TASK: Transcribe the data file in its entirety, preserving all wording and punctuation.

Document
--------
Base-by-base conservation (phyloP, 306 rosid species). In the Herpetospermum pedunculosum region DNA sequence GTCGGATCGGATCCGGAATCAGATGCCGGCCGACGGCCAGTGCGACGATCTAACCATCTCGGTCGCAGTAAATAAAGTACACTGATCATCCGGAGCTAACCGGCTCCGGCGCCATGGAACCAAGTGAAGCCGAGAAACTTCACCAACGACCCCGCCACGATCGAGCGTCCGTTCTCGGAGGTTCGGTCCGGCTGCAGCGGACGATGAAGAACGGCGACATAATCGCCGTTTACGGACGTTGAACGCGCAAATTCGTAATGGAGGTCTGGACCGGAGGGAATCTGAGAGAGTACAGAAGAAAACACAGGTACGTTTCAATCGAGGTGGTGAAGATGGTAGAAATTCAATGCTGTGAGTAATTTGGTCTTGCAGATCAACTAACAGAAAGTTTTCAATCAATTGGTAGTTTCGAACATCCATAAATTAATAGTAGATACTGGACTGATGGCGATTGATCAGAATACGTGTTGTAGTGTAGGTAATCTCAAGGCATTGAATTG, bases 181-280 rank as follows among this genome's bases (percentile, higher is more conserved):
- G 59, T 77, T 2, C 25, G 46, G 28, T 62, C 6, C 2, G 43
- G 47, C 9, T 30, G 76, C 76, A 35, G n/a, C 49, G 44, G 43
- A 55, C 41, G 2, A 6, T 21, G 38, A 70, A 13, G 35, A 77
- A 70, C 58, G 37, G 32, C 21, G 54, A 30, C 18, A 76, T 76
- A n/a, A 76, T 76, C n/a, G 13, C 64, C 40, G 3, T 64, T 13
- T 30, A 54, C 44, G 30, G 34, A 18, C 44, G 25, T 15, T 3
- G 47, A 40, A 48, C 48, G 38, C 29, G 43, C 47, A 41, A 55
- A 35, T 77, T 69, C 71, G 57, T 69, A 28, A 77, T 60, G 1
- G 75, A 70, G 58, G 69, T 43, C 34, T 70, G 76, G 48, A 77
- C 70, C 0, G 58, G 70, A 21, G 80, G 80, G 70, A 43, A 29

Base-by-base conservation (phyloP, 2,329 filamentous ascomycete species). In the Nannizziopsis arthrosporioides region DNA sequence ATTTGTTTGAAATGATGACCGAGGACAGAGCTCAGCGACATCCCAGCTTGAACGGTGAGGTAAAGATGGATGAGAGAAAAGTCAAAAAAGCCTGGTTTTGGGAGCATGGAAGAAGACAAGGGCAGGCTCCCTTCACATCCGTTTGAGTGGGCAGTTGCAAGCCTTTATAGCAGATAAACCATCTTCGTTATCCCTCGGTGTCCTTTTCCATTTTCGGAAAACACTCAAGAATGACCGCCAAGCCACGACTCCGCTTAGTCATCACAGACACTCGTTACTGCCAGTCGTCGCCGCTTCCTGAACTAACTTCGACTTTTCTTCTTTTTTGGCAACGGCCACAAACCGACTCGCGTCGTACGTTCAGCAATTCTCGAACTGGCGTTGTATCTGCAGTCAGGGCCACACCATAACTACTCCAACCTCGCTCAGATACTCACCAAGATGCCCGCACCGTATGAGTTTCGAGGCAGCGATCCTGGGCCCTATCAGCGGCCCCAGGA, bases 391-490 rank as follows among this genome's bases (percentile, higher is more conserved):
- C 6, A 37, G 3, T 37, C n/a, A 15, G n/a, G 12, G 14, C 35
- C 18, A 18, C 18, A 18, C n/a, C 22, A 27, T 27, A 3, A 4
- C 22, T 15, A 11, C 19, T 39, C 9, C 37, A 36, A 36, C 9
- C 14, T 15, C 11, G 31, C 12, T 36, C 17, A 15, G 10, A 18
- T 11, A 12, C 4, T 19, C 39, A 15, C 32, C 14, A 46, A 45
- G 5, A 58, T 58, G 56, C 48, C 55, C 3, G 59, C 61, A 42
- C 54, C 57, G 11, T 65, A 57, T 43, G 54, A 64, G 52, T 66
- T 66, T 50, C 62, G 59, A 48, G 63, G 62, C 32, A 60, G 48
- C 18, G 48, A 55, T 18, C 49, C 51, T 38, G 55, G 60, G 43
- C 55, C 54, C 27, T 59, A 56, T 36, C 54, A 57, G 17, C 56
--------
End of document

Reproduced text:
Base-by-base conservation (phyloP, 306 rosid species). In the Herpetospermum pedunculosum region DNA sequence GTCGGATCGGATCCGGAATCAGATGCCGGCCGACGGCCAGTGCGACGATCTAACCATCTCGGTCGCAGTAAATAAAGTACACTGATCATCCGGAGCTAACCGGCTCCGGCGCCATGGAACCAAGTGAAGCCGAGAAACTTCACCAACGACCCCGCCACGATCGAGCGTCCGTTCTCGGAGGTTCGGTCCGGCTGCAGCGGACGATGAAGAACGGCGACATAATCGCCGTTTACGGACGTTGAACGCGCAAATTCGTAATGGAGGTCTGGACCGGAGGGAATCTGAGAGAGTACAGAAGAAAACACAGGTACGTTTCAATCGAGGTGGTGAAGATGGTAGAAATTCAATGCTGTGAGTAATTTGGTCTTGCAGATCAACTAACAGAAAGTTTTCAATCAATTGGTAGTTTCGAACATCCATAAATTAATAGTAGATACTGGACTGATGGCGATTGATCAGAATACGTGTTGTAGTGTAGGTAATCTCAAGGCATTGAATTG, bases 181-280 rank as follows among this genome's bases (percentile, higher is more conserved):
- G 59, T 77, T 2, C 25, G 46, G 28, T 62, C 6, C 2, G 43
- G 47, C 9, T 30, G 76, C 76, A 35, G n/a, C 49, G 44, G 43
- A 55, C 41, G 2, A 6, T 21, G 38, A 70, A 13, G 35, A 77
- A 70, C 58, G 37, G 32, C 21, G 54, A 30, C 18, A 76, T 76
- A n/a, A 76, T 76, C n/a, G 13, C 64, C 40, G 3, T 64, T 13
- T 30, A 54, C 44, G 30, G 34, A 18, C 44, G 25, T 15, T 3
- G 47, A 40, A 48, C 48, G 38, C 29, G 43, C 47, A 41, A 55
- A 35, T 77, T 69, C 71, G 57, T 69, A 28, A 77, T 60, G 1
- G 75, A 70, G 58, G 69, T 43, C 34, T 70, G 76, G 48, A 77
- C 70, C 0, G 58, G 70, A 21, G 80, G 80, G 70, A 43, A 29

Base-by-base conservation (phyloP, 2,329 filamentous ascomycete species). In the Nannizziopsis arthrosporioides region DNA sequence ATTTGTTTGAAATGATGACCGAGGACAGAGCTCAGCGACATCCCAGCTTGAACGGTGAGGTAAAGATGGATGAGAGAAAAGTCAAAAAAGCCTGGTTTTGGGAGCATGGAAGAAGACAAGGGCAGGCTCCCTTCACATCCGTTTGAGTGGGCAGTTGCAAGCCTTTATAGCAGATAAACCATCTTCGTTATCCCTCGGTGTCCTTTTCCATTTTCGGAAAACACTCAAGAATGACCGCCAAGCCACGACTCCGCTTAGTCATCACAGACACTCGTTACTGCCAGTCGTCGCCGCTTCCTGAACTAACTTCGACTTTTCTTCTTTTTTGGCAACGGCCACAAACCGACTCGCGTCGTACGTTCAGCAATTCTCGAACTGGCGTTGTATCTGCAGTCAGGGCCACACCATAACTACTCCAACCTCGCTCAGATACTCACCAAGATGCCCGCACCGTATGAGTTTCGAGGCAGCGATCCTGGGCCCTATCAGCGGCCCCAGGA, bases 391-490 rank as follows among this genome's bases (percentile, higher is more conserved):
- C 6, A 37, G 3, T 37, C n/a, A 15, G n/a, G 12, G 14, C 35
- C 18, A 18, C 18, A 18, C n/a, C 22, A 27, T 27, A 3, A 4
- C 22, T 15, A 11, C 19, T 39, C 9, C 37, A 36, A 36, C 9
- C 14, T 15, C 11, G 31, C 12, T 36, C 17, A 15, G 10, A 18
- T 11, A 12, C 4, T 19, C 39, A 15, C 32, C 14, A 46, A 45
- G 5, A 58, T 58, G 56, C 48, C 55, C 3, G 59, C 61, A 42
- C 54, C 57, G 11, T 65, A 57, T 43, G 54, A 64, G 52, T 66
- T 66, T 50, C 62, G 59, A 48, G 63, G 62, C 32, A 60, G 48
- C 18, G 48, A 55, T 18, C 49, C 51, T 38, G 55, G 60, G 43
- C 55, C 54, C 27, T 59, A 56, T 36, C 54, A 57, G 17, C 56